True Stories

QPAC Playhouse (Bangarra Dance Theatre)


Professional production

If Bangarra isn’t yet one of the most important dance companies in the world, it ought to be, and especially after this new production. The company mixes ancient stories and bold political statements with sublime physical movement and subtle choreography, using the white-fellas’ contemporary dance medium to convey the black-fellas’ truth, so that audiences can react to the works on every possible level.

The latest production, True Stories, presents two dynamic pieces of story telling. The first, (Very Old Things), breaks new ground for Bangarra in that it portrays the culture of the Torres Strait Islanders, very different from that of their mainland cousins. The traditional costumes are more elaborate, and the rhythms more closely linked to those of other South Pacific cultures, than those of Australian aboriginal people, and the result, under the perceptive eye and peerless choreography of Thursday Island woman Elma Kris in her debut work, adds another dimension to our understanding of indigenous cultures.
BR> Some of the ancient stories that she uses were passed down to her by the elders of the Murray Island people. They are not spoken of within their own communities, but Kris was given special permission to use them, so there is an added layer of privilege in their telling.

The dance pieces themselves are illustrations of an ancient culture, ranging from rain dances to hunting and gathering routines, and finally a gathering of men and women together. The choreography is magical beyond criticism, even beyond description, as the men embark on their fish-hunting journey with props of spears and fish traps, and the women sweep the ground with their hands and use their yam-digging sticks in the rounded sweeps of female symbolism.

Leading them all is iconic dancer Smilar Sinak, whose cultural heritage from his Aboriginal, Torres Strait and New Guinea ancestors adds to his gravitas as he leads the dancers in a stately and authoritative routine befitting a tribal leader.

The set, by Genevieve Dugard, is based on an ancient myth told to her by Elma Kris, of a hidden cave on Murray Island shaped like the mouth of a dugong. Dugard shapes the bamboo of the island to present this cave as a deep source from which the dancers issue forth warily, just as the myth itself creeps tentatively into a new environment. In the same way, Steve Francis’s music fuses traditional TS songs with modern hard core music to create a harmonious blend of the old and the new that is in itself a kind of reconciliation.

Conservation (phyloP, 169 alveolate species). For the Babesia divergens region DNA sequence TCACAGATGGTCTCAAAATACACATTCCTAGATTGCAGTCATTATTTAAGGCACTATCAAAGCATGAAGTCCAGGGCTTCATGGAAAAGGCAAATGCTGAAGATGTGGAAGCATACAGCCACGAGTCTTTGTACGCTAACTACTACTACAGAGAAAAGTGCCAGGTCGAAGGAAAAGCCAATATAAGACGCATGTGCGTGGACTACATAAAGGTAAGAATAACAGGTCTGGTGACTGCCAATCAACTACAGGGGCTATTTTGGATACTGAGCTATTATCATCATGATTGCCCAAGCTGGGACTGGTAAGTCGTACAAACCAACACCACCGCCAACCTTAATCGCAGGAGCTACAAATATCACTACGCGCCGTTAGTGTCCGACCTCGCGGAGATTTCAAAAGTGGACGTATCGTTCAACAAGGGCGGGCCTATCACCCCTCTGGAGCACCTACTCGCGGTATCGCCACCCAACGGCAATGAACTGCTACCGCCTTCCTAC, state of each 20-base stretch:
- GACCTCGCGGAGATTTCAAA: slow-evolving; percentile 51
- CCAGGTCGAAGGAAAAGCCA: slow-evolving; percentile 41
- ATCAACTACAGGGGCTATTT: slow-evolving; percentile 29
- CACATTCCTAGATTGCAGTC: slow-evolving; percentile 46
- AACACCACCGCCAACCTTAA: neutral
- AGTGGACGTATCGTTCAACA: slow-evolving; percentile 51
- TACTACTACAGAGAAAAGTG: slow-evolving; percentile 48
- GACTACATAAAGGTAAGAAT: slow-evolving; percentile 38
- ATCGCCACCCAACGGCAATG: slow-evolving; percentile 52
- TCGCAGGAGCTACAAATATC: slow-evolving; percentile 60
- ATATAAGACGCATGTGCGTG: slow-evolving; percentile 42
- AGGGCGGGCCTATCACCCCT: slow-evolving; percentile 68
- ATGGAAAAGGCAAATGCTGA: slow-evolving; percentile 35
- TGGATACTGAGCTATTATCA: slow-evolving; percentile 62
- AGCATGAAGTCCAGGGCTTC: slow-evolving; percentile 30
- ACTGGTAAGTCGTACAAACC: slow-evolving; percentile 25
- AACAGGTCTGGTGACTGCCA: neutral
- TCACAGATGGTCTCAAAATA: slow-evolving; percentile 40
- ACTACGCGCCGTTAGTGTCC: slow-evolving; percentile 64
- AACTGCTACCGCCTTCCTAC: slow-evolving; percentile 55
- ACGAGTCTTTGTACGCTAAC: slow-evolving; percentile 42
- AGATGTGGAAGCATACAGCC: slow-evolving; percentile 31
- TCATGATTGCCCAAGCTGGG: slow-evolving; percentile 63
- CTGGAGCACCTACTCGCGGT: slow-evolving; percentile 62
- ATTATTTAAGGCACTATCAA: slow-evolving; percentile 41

X300is a different piece altogether, a dramatically confronting piece about the atomic testing at Maralinga in the early 1950s and the subsequent effects on the so-called “empty” land and its peoples. The music by David Page strikes terror into our hearts, especially when it is contrasted to the gentler language of the original people, and with the help of new sound-cards for his computer, Page creates a chilling combination of sound and voice that brings the shame of this period of white destruction into full focus.

The set, also by Genevieve Dugard, combines images of modern and ancient landscape and effects. Sand crystallises into shattered glass; the X-ray effects of the explosions is portrayed through the crackling spikes of light rods; and dominating it all is a great collage descending from the flies that seems to be the wings of hundreds of desert moths, but opens and spreads to become a complex map of the contaminated waterways.

As a combination of sound, movement and narrative content, Bangarra’s production of True Stories comes close to perfection. It speaks to everybody, on all levels, and for me it was one of those few theatrical experiences that will stay with me for ever.

Artistic director: Stephen Page

Choreographers: Elma Kris and Frances Rings

Designers: Steve Francis and David Page (sound), Genevieve Dugard (set), Glenn Hughes (lighting), Jennifer Irwin (costumes)

Playing until 16 June 2007: Wednesday 13 and Thursday 14 June at 7.30pm, Friday 15 June at 8pm, Saturday 16 June at 2pm and 7.30pm

Duration : 1 hour 45 minutes, with one interval

— Alison Cotes
(Performance seen: Fri 8th June 2007)